Death Valley’s ‘sailing stones’ are able to move thanks to unique environmental conditions.
Bild: Jon Sullivan (pdphoto.org) | Wikipedia | Gemeinfrei
Have you ever seen a rock move? I mean move independently—not, like, roll after someone kicked it or knocked it over—just sliding across a flat surface of its own accord. With the exception of certain psychedelic experiences, I'm going to guess you haven't. But these rocks exist, and they stumped scientists for decades.
The Racetrack Playa is a wide, flat, desert basin in the middle of Death Valley National Park. It's surrounded by tall, rocky hills and, hundreds of years ago, was filled with water, but these days it's just a dried up lakebed. It's one of the hottest, driest, and lowest places in North America, and it's home to the "sailing stones:" rocks that move along the playa on their own. It took until 2014 for scientists to conclusively uncover how the stones get from one place to another: an unusual, and unique combination of ice, wind, and sun.
For a more detailed story behind the sailing stones, listen to this week's episode of Science Solved It:
It's rare to see the stones in motion, but there's a clear sign that they've been on the move. Behind the rocks are long, sometimes winding trails in the dirt. Scientists have used GPS units to track to stones' movements, and have proven that they're mobile. They were first publicly documented in the early 1900s, but for decades, nobody could explain how they moved, according to Richard Norris, an oceanographer at University of California San Diego, and one of the researchers who finally solved the mystery of the rocks.
"The first scientific study was done 1948 and then there was a succession of scientific papers," Norris said. "Every ten years or so somebody published a new paper on the Racetrack, but nobody is basing their scientific career on this kind of work. It's just a really fun sort of mystery."
Norris became aware of the stones when he was just a kid. His uncle, a geomorphologist at UC San Diego, would take class trips out to the playa, and Norris and his cousin would tag along. As adults, and both scientists themselves, Norris and his cousin decided they ought to take a stab at solving how the rocks moved, so they designed an experiment.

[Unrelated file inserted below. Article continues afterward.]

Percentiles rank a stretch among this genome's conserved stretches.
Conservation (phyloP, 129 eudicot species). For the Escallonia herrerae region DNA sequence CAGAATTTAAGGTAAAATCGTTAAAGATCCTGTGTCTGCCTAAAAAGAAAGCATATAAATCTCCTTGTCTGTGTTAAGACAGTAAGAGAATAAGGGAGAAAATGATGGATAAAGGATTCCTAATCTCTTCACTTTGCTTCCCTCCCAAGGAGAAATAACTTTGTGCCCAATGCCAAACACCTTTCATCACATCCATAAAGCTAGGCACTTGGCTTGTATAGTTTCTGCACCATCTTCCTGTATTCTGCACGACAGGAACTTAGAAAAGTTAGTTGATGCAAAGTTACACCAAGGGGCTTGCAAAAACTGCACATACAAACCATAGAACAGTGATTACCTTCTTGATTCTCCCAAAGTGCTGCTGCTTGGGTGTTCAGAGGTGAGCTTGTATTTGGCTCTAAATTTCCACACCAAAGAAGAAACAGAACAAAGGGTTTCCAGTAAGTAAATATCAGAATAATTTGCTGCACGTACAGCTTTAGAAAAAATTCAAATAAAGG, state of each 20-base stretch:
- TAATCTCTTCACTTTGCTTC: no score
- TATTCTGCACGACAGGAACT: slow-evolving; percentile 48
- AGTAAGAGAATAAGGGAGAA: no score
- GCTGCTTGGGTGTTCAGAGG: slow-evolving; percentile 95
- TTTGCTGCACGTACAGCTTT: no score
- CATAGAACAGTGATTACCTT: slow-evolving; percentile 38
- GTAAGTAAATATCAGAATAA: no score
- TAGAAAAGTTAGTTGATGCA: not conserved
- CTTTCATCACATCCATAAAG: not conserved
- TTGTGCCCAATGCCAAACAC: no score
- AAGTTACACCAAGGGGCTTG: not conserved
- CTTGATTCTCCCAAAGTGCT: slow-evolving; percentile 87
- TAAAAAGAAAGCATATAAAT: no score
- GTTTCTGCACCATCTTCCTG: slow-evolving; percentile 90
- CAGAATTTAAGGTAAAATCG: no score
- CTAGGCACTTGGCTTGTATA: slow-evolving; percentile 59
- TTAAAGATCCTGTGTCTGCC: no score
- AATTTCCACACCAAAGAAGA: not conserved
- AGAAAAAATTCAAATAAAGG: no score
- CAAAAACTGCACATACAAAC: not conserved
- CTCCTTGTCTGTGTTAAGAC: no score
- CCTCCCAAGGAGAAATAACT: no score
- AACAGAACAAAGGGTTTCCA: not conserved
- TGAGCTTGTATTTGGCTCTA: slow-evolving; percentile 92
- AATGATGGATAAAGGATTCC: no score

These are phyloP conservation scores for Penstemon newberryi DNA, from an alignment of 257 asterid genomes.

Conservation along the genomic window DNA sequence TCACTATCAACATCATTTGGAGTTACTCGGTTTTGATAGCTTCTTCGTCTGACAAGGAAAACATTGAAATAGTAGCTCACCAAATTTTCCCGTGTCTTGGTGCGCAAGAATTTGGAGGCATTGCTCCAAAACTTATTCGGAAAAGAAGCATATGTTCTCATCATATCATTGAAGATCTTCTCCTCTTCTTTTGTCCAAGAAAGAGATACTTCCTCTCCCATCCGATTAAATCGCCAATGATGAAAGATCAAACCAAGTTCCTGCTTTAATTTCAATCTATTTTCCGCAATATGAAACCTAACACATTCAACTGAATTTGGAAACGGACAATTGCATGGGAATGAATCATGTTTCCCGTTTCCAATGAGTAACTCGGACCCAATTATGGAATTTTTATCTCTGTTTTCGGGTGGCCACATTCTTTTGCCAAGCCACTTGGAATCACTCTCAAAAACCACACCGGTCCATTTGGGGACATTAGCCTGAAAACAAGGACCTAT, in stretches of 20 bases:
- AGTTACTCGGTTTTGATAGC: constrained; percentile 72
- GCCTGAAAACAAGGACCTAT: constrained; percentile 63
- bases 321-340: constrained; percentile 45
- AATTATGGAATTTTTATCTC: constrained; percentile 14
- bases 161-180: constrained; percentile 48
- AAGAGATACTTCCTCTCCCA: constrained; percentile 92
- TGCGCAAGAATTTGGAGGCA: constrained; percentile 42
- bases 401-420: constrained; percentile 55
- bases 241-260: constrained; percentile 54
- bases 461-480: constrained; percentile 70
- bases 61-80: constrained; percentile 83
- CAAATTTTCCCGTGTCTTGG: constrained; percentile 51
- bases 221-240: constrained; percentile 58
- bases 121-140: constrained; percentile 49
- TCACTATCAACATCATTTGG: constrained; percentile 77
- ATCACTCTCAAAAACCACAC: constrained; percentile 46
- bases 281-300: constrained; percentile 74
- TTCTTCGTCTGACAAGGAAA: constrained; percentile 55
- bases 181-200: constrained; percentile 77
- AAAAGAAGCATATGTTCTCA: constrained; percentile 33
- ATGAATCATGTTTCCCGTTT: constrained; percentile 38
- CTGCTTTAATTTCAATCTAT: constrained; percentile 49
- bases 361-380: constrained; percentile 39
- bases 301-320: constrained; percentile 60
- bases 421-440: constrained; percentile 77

Previous research had produced hypotheses about how the rocks moved. Some thought it was exceptionally heavy winds, others believed ice formed around the rocks and caused them to be buoyant. There were also some less scientific theories, such as acoustic levitation—the belief that sound can cause heavy objects to levitate.
To figure it all out, Norris and his cousin attached specially-designed GPS units to the back of rocks they had brought into Death Valley (the National Parks Service wouldn't let them mess with the rocks that were already there). They also installed a weather station, and then...they waited.
It took two years, but finally, the rocks moved. Norris and his cousin, completely by chance, actually got to witness them in action. The researchers discussed their findings in a paper published in PLOS One. They found that when enough rain fell on the playa to pool, and the temperature dropped, the water would freeze into huge, thin sheets of ice around the rocks—which tumble onto the playa from a nearby hillside. As the morning sun began to melt the ice, if a gentle breeze blew, it could move the ice, which dragged the rocks along with it.
"The ice is like the thickness of a window pane," Norris told me. "And although it's very thin, it's a huge, huge sheet of ice. It's sort of being moved sort of inextricably by these breezes and it can shove around really big things—and a lot of rock."
The results shocked Norris and many other scientists, but it's a phenomenon that's since explained similar moving rocks around the globe. Though it wasn't the paranormal explanation that so many people had hoped for, the truth was even more tantalizing.
"Science is delightful," Norris said.
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